To make things easy, we’ll use one of the templates straight out of Visual Studio to get started. Go to File -> New -> Project… and select the ASP .NET Core Web Application template:

Next, pick the Web API template. You may want to change the second dropdown to ASP .NET Core 2.0, as it is currently not set to that by default.

Adding Swagger

You should now have a simple Web API project template with a ValuesController, providing an easy way to play with Web API out of the box.

To add Swagger, we first need to add a package:

Install-Package Swashbuckle.AspNetCore

Then, we throw in some configuration in Startup.cs to make Swagger work. Replace “My API” with whatever your API is called.

        // This method gets called by the runtime. Use this method to add services to the container.
        public void ConfigureServices(IServiceCollection services)

            services.AddSwaggerGen(c =>
                c.SwaggerDoc("v1", new Info { Title = "My API", Version = "v1" });

        // This method gets called by the runtime. Use this method to configure the HTTP request pipeline.
        public void Configure(IApplicationBuilder app, IHostingEnvironment env)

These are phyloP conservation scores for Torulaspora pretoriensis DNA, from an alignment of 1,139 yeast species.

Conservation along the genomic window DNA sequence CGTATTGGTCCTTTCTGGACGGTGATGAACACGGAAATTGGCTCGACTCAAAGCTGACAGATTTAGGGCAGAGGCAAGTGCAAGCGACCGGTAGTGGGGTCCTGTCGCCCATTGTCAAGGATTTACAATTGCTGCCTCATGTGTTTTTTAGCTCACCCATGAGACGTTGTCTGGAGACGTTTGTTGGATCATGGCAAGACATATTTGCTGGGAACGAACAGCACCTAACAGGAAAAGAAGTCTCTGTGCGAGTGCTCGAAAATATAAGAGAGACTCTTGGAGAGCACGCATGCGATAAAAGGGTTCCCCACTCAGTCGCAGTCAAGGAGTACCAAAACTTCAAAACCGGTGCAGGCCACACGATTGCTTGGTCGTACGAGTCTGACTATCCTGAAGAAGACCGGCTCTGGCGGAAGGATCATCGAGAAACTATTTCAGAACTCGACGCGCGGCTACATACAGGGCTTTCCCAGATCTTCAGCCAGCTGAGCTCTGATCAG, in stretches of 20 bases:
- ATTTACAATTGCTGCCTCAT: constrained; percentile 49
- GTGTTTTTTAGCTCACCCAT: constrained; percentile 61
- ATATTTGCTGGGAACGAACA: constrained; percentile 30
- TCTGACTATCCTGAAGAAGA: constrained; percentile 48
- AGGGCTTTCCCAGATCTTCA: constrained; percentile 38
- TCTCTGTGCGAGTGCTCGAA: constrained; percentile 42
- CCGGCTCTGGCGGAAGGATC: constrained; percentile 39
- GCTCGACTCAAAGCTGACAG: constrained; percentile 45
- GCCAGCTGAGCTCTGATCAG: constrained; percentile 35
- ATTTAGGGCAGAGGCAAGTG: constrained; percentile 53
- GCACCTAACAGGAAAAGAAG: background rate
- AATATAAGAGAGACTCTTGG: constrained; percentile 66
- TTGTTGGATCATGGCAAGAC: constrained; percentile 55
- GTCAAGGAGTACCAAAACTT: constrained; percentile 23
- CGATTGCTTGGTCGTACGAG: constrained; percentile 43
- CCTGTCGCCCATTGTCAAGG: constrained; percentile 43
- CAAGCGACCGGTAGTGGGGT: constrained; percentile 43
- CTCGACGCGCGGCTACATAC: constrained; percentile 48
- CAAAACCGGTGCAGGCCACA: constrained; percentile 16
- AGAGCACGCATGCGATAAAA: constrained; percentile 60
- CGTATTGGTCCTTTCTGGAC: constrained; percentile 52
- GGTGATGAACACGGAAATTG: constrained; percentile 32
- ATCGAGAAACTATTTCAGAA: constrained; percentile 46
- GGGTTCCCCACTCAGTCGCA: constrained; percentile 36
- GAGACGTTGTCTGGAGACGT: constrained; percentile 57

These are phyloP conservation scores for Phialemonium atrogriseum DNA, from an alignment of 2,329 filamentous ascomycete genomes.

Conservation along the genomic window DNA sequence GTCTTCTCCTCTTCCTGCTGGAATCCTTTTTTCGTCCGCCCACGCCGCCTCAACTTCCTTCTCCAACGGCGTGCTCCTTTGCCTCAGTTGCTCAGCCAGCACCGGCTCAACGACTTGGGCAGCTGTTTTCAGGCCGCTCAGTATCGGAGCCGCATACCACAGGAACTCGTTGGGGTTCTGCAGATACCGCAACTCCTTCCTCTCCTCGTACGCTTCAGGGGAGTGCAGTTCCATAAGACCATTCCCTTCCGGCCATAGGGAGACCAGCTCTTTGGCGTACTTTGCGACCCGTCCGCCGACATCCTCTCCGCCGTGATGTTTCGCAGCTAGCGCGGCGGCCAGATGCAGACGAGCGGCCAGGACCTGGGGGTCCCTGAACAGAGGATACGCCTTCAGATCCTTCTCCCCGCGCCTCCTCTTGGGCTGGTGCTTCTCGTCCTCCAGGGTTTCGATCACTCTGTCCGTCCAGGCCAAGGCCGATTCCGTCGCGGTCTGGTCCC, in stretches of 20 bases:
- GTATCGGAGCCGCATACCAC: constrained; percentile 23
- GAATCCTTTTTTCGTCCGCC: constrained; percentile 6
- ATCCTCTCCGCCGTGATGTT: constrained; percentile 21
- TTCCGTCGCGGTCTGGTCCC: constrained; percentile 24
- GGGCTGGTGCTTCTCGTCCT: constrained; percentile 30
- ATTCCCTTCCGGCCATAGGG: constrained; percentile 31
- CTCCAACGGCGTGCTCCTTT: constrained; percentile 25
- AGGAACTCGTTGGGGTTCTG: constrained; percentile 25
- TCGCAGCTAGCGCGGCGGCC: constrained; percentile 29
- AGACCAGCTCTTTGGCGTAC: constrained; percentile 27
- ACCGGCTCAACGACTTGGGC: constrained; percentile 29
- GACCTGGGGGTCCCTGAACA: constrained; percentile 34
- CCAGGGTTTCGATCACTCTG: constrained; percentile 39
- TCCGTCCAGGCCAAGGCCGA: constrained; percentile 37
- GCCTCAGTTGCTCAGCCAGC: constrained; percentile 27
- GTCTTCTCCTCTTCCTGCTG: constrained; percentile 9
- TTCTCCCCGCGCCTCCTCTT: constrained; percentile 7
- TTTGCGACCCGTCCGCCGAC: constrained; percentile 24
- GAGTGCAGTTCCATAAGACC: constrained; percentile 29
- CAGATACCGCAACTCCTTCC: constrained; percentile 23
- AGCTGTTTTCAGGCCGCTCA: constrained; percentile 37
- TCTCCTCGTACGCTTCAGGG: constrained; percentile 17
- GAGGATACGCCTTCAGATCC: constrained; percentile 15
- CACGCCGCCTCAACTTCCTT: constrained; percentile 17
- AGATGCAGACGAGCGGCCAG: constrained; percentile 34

if (env.IsDevelopment())


            app.UseSwaggerUI(c =>
                c.SwaggerEndpoint("/swagger/v1/swagger.json", "My API V1");


Note: if you’re starting with a more minimal project template, it is possible that you may need to install the Microsoft.AspNetCore.StaticFiles package for this to work. This package is already present in the project template we’re using above.

Accessing Swagger

Let’s now run the web application. We should see a basic JSON response from the ValuesController:

If we now change the URL to http://localhost:<port>/swagger/, then we get to the Swagger UI:

Here, we can see a list of all our controllers and their actions. We can also open them up to interact with them.


That’s all it takes to add Swagger to your ASP .NET Core Web API.

  1. Add the Swashbuckle.AspNetCore package.
  2. Configure Swagger in the startup class.
  3. Access Swagger from http://localhost:<port>/swagger/.